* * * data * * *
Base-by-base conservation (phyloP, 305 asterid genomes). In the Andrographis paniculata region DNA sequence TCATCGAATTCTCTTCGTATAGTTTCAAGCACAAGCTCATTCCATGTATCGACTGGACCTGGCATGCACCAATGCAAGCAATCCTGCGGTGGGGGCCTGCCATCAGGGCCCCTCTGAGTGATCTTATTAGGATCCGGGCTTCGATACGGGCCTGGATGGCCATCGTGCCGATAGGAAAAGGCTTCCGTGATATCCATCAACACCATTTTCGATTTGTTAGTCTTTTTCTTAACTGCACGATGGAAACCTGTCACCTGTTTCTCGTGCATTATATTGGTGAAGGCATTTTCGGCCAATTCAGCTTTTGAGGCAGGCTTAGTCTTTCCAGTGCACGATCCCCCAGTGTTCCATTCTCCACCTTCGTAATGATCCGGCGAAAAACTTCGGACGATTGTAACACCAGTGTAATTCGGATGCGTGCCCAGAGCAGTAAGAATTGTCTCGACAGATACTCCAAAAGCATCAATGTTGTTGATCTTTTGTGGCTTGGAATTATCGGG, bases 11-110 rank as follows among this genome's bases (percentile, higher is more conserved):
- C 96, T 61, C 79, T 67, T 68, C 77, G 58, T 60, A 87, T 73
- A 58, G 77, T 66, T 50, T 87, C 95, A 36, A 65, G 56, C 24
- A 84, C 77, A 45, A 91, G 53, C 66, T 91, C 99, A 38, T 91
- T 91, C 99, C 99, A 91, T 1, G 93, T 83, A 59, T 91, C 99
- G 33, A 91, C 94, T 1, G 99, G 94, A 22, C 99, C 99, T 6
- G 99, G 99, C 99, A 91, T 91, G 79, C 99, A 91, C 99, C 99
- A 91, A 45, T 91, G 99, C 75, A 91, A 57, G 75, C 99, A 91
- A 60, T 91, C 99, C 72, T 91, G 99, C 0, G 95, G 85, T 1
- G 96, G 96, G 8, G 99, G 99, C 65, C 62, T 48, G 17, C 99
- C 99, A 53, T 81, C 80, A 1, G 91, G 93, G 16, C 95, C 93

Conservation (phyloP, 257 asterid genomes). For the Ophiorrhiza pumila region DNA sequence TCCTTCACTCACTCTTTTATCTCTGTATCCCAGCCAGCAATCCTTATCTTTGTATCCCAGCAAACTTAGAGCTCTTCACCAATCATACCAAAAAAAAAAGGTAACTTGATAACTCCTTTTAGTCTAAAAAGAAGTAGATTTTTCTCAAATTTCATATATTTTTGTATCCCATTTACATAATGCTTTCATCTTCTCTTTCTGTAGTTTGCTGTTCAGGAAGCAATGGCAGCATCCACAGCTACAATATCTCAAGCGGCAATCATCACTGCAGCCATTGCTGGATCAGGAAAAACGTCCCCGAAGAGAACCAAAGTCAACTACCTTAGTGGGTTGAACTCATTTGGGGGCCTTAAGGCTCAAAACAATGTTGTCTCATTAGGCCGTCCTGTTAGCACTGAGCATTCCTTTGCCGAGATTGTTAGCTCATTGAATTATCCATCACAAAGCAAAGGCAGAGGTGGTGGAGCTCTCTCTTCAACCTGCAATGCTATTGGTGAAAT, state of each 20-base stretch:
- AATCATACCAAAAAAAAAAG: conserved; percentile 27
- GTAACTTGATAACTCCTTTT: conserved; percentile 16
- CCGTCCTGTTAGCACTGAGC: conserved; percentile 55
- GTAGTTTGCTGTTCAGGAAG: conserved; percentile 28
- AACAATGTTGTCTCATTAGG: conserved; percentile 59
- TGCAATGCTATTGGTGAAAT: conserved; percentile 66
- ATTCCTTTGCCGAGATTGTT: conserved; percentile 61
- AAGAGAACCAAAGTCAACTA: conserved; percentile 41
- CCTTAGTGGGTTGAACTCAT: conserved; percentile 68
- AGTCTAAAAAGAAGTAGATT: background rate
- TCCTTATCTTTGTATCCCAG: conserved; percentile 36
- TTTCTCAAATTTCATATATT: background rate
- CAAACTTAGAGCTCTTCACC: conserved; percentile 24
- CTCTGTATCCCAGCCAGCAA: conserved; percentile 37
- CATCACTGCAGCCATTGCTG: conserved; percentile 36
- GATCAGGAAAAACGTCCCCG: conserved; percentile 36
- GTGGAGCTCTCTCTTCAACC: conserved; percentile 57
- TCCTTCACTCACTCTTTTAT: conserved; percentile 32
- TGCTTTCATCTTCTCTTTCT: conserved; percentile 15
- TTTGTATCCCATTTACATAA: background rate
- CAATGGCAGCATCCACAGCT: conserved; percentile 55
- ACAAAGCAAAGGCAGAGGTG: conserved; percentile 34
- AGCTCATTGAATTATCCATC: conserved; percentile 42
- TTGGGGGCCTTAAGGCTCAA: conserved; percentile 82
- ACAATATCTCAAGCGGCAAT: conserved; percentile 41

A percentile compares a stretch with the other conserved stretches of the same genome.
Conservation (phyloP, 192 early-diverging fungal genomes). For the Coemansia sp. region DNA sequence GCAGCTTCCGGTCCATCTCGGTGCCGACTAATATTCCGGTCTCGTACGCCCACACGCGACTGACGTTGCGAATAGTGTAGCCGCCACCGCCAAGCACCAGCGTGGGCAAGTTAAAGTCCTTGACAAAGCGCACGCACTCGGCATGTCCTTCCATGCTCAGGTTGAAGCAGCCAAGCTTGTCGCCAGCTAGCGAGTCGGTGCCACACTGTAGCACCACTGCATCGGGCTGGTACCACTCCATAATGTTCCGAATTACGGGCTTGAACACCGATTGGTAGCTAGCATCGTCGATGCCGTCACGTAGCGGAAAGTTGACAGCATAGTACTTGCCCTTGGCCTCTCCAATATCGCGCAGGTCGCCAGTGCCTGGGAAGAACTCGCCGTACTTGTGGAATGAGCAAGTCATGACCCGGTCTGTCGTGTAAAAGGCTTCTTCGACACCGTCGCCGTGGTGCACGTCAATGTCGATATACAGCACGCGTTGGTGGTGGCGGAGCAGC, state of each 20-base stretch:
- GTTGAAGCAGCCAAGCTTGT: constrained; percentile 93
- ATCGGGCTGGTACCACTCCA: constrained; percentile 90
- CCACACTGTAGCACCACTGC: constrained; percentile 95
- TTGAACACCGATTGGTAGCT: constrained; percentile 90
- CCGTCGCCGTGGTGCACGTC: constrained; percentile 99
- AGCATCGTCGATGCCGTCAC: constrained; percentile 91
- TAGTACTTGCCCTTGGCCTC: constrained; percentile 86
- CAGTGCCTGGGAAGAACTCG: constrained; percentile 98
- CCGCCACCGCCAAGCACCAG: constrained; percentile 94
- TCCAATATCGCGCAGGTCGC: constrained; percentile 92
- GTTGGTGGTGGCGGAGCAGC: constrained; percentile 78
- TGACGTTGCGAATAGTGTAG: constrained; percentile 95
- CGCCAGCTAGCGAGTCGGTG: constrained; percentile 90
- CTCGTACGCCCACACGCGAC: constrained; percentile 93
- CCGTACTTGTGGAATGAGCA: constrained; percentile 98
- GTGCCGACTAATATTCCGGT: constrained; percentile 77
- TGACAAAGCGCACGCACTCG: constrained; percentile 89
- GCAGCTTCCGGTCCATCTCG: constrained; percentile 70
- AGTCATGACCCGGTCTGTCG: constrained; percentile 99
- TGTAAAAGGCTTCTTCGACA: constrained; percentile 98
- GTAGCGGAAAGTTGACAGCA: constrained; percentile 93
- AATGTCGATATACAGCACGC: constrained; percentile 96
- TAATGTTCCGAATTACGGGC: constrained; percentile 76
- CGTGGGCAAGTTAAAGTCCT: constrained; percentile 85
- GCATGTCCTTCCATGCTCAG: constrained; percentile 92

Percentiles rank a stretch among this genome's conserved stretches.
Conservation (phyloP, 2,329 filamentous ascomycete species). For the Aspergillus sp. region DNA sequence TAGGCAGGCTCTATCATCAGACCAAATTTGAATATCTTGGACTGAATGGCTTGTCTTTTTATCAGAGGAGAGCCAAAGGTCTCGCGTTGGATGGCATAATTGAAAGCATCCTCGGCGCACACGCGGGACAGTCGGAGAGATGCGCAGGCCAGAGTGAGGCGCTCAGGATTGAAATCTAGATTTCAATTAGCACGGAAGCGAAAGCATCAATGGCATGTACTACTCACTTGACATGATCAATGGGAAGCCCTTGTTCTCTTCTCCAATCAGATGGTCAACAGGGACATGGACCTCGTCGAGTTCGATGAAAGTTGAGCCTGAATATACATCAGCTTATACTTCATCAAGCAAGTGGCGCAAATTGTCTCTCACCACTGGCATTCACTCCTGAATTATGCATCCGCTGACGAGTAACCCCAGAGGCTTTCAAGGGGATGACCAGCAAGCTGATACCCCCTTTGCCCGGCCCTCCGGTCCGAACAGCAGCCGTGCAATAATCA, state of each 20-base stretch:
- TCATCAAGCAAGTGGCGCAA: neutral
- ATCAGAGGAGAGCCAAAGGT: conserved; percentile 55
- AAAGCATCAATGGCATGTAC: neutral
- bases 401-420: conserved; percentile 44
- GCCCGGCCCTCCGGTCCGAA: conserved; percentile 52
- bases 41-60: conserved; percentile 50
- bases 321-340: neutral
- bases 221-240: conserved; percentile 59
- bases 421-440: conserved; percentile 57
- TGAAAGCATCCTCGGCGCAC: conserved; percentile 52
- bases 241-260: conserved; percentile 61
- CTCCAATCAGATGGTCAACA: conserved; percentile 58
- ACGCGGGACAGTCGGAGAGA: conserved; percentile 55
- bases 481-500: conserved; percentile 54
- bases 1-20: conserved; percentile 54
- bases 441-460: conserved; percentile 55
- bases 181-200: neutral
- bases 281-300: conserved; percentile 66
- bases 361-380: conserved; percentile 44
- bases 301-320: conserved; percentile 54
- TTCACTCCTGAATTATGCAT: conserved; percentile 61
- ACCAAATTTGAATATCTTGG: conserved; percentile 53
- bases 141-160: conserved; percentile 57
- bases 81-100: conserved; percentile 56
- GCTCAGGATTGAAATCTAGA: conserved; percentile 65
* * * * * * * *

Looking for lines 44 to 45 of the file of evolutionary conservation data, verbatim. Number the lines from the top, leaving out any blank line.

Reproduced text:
- CCGTCGCCGTGGTGCACGTC: constrained; percentile 99
- AGCATCGTCGATGCCGTCAC: constrained; percentile 91